There is a reason that we who want to save our environment are losing the war and may lose it outright unless we gird up our loins and fight to the death, politically speaking.
The reason is simple: no government set in authority over us will apply the “Precautionary Principle” (despite Canada's international commitment to uphold it) to undertakings in the environment and thus they permit despoilers to get away with, literally, murder.
Here is the principle as generally stated. "The precautionary principle …states that if an action or policy has a suspected risk of causing harm to the public or to the environment, in the absence of scientific consensus that the action or policy is harmful, the burden of proof that it is not harmful falls on those taking the action."
This is what this means to British Columbians – the Precautionary Principle prevails, or rather should prevail, in the following cases: Fish farming, power projects, threats to the atmosphere, pipelines and tanker traffic. It also should apply, in my opinion, to highway and bridge construction.
In fact, in each of the above cases the onus has rested not on the potential despoiler but on the general public. This turnabout provides the despoiler with a one line defence which runs, “You don’t really believe that crap do you?” That becomes an effective reply to the strongest scientific argument – it’s really a thinly disguised “Big Lie” technique.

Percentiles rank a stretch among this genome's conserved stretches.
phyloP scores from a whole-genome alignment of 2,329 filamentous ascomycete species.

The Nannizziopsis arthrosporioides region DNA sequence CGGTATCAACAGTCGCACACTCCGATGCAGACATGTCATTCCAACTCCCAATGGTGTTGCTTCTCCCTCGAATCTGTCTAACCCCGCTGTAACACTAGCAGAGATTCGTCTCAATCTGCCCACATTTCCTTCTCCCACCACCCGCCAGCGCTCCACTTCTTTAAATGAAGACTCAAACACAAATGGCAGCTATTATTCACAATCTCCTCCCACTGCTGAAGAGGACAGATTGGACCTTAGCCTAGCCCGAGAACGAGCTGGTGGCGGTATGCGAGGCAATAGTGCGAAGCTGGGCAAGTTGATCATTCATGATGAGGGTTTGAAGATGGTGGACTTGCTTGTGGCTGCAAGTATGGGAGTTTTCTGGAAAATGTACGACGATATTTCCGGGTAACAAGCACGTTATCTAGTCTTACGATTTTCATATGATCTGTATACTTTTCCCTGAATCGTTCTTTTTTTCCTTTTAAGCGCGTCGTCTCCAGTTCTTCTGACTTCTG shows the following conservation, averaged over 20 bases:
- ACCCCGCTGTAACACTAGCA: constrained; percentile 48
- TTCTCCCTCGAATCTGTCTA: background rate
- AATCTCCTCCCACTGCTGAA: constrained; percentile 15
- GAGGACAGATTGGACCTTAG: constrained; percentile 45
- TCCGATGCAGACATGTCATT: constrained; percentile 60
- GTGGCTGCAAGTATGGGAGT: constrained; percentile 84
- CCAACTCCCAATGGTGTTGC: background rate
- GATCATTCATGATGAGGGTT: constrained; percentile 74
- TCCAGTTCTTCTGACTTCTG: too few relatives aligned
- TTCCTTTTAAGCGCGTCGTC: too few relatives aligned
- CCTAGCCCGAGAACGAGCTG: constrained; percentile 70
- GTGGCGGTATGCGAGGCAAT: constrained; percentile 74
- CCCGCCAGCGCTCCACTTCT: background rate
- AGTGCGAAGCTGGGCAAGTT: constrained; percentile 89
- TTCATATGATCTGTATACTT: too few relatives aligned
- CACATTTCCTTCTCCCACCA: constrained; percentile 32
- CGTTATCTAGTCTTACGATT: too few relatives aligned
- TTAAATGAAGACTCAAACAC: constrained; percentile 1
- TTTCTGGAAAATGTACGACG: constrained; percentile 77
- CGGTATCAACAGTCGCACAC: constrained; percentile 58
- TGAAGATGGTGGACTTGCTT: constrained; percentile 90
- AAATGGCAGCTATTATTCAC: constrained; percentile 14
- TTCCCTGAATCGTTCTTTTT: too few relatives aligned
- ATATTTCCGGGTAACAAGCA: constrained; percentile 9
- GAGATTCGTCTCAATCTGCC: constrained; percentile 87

Let’s look at how this has been applied.
For over a decade the persistent and courageous Alexandra Morton has led a scientific investigation into the adverse - to put it mildly - impact of sea lice from fish farms on migrating wild salmon. Her studies have been peer-reviewed (that is to say reviewed by other scientists and published in recognized scientific journals) by virtually every scientist in the world who deals in this area. Moreover many fish biologists have carried out their own peer reviewed studies which have concluded, as Ms. Morton has, that the impact from sea lice from fish farms is enormously destructive.
What have industry and the government done?
Through discredited former environmentalists like Patrick Moore and industry flacks like Mary Ellen Walling they’ve simply denied the findings and distorted the evidence hoping, and often succeeding, to be able to ask the public, “You don’t really believe that crap do you?"..."Would you deny British Columbians jobs because of unproved charges by some so-called scientist?”
NOT BEING REQUIRED TO DEMONSTRATE THE SAFETY OF WHAT THEY DO, THEY ARE ABLE TO SIT BACK AND RAISE DOUBTS ON NO EVIDENCE WHATSOEVER!
The ad hominem attack on a scientist by an industry or, sadly, government flack counts for more than properly researched science. Thus has the proper method of determining environmental safety been subverted to high priced PR flackery.
Thus the silly but effective question, “You don’t really believe that crap?” trumps science.